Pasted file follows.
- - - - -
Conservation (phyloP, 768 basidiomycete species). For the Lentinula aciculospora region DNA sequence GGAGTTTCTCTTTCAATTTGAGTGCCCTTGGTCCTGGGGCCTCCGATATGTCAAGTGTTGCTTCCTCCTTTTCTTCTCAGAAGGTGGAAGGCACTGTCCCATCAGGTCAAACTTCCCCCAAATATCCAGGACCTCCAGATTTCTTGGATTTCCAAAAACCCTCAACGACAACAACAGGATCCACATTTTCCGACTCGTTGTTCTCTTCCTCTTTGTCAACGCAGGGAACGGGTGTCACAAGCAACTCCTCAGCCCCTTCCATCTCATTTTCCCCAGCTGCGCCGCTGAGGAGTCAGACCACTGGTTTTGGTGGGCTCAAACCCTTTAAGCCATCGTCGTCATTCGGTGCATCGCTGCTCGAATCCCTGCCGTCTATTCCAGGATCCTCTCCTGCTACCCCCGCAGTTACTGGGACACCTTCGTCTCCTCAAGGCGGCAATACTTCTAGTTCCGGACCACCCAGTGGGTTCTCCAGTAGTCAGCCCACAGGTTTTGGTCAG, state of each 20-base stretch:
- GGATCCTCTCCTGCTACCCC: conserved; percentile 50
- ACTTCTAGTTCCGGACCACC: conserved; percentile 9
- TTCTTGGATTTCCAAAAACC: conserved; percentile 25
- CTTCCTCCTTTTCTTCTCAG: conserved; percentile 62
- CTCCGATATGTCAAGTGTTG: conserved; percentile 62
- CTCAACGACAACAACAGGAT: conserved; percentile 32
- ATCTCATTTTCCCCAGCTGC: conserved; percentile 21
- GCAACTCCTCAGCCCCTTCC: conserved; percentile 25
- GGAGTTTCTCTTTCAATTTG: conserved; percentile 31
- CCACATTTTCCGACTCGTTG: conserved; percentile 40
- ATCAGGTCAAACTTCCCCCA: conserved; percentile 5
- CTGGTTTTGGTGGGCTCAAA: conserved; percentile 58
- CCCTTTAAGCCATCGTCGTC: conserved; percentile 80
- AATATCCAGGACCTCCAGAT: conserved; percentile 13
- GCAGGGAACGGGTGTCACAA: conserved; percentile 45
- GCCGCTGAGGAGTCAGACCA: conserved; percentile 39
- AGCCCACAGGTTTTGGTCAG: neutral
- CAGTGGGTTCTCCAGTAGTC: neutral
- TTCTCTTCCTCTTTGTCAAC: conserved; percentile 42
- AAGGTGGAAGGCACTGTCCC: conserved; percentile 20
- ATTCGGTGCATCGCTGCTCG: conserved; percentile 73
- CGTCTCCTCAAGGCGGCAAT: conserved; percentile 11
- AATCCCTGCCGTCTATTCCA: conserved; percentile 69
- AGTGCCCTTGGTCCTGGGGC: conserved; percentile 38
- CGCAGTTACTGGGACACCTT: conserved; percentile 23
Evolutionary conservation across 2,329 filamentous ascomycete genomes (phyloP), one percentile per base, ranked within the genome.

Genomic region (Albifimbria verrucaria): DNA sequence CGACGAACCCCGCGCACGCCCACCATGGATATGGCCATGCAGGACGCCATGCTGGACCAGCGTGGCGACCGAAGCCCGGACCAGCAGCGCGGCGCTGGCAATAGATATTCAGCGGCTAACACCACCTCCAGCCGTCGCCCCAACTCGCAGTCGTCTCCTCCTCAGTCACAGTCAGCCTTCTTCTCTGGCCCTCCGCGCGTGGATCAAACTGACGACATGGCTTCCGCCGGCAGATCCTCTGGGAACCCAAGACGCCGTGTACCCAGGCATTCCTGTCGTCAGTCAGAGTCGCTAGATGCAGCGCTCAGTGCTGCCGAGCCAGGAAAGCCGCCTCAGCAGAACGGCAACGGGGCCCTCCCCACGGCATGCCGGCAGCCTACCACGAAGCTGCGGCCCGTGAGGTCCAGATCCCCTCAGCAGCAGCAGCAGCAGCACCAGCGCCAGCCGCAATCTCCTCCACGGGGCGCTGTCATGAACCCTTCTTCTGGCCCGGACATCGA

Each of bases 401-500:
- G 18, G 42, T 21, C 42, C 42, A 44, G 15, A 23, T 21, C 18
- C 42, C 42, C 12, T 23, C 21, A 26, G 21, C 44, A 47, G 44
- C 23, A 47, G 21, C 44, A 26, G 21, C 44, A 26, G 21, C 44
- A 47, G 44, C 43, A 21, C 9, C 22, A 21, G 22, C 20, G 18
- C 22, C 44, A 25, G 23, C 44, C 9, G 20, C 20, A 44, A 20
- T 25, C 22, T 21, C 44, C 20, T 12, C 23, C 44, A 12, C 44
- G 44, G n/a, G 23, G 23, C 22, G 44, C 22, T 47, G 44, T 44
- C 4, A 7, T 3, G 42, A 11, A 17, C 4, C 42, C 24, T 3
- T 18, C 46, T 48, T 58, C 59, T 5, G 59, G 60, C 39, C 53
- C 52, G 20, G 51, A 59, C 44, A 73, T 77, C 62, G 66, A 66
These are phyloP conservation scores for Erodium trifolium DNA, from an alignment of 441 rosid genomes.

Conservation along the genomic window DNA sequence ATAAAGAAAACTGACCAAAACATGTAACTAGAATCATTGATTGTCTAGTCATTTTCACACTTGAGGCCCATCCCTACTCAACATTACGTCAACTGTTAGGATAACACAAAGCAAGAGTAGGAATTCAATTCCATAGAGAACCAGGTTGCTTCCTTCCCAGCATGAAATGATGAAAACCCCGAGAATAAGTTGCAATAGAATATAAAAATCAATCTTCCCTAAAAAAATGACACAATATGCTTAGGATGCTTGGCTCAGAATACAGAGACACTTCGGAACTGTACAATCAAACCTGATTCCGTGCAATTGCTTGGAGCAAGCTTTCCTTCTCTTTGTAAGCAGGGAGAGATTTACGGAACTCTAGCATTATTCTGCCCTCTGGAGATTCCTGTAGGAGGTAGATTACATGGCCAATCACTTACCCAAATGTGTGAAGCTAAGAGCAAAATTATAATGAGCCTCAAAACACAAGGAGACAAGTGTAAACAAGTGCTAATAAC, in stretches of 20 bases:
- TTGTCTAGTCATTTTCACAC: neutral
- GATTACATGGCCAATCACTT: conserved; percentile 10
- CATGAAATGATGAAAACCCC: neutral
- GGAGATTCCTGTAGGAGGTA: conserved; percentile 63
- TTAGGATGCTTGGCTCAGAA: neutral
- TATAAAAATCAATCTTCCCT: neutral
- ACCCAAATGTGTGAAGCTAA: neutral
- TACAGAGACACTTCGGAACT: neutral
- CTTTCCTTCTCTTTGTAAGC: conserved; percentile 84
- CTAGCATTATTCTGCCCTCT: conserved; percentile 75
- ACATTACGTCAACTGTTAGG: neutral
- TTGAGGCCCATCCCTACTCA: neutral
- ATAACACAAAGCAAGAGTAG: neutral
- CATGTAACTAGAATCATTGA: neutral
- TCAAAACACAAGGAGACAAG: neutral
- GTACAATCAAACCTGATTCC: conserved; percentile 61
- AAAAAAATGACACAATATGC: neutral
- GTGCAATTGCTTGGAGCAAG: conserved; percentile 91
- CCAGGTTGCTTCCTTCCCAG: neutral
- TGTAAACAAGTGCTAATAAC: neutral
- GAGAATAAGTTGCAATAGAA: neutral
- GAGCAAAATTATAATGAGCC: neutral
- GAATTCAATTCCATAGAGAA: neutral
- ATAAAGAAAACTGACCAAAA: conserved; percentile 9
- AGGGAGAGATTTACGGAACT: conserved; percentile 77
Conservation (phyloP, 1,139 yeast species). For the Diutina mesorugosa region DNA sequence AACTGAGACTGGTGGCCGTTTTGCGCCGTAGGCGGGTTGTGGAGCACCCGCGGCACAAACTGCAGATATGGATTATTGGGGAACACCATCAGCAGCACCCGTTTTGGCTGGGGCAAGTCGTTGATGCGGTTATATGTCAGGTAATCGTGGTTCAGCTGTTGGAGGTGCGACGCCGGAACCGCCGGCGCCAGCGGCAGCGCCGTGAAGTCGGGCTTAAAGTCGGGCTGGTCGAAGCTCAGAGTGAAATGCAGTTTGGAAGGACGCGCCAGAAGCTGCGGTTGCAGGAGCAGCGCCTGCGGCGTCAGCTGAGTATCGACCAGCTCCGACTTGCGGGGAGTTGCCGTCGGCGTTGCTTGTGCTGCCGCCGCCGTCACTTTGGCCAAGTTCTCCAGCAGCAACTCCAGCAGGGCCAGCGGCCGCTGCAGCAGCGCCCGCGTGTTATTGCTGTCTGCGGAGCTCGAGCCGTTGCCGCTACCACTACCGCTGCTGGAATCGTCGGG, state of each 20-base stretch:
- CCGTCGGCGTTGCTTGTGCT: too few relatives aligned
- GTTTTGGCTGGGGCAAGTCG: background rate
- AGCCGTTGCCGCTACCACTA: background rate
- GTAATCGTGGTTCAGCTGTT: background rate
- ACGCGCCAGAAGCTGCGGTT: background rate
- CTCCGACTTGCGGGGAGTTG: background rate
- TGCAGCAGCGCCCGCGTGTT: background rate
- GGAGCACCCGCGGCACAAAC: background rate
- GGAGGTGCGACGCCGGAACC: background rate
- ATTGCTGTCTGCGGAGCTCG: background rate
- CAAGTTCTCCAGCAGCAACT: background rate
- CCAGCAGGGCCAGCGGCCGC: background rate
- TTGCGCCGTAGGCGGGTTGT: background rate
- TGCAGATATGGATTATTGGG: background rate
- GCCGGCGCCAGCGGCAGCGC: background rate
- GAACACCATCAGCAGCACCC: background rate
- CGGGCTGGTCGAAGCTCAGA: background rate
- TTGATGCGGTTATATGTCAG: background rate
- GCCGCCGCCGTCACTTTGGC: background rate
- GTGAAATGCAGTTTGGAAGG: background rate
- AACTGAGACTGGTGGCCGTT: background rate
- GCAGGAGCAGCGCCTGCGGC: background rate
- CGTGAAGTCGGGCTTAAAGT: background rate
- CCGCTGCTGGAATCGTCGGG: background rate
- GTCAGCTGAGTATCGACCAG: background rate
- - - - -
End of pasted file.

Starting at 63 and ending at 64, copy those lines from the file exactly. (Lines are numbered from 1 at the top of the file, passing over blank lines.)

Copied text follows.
- GAGCAAAATTATAATGAGCC: neutral
- GAATTCAATTCCATAGAGAA: neutral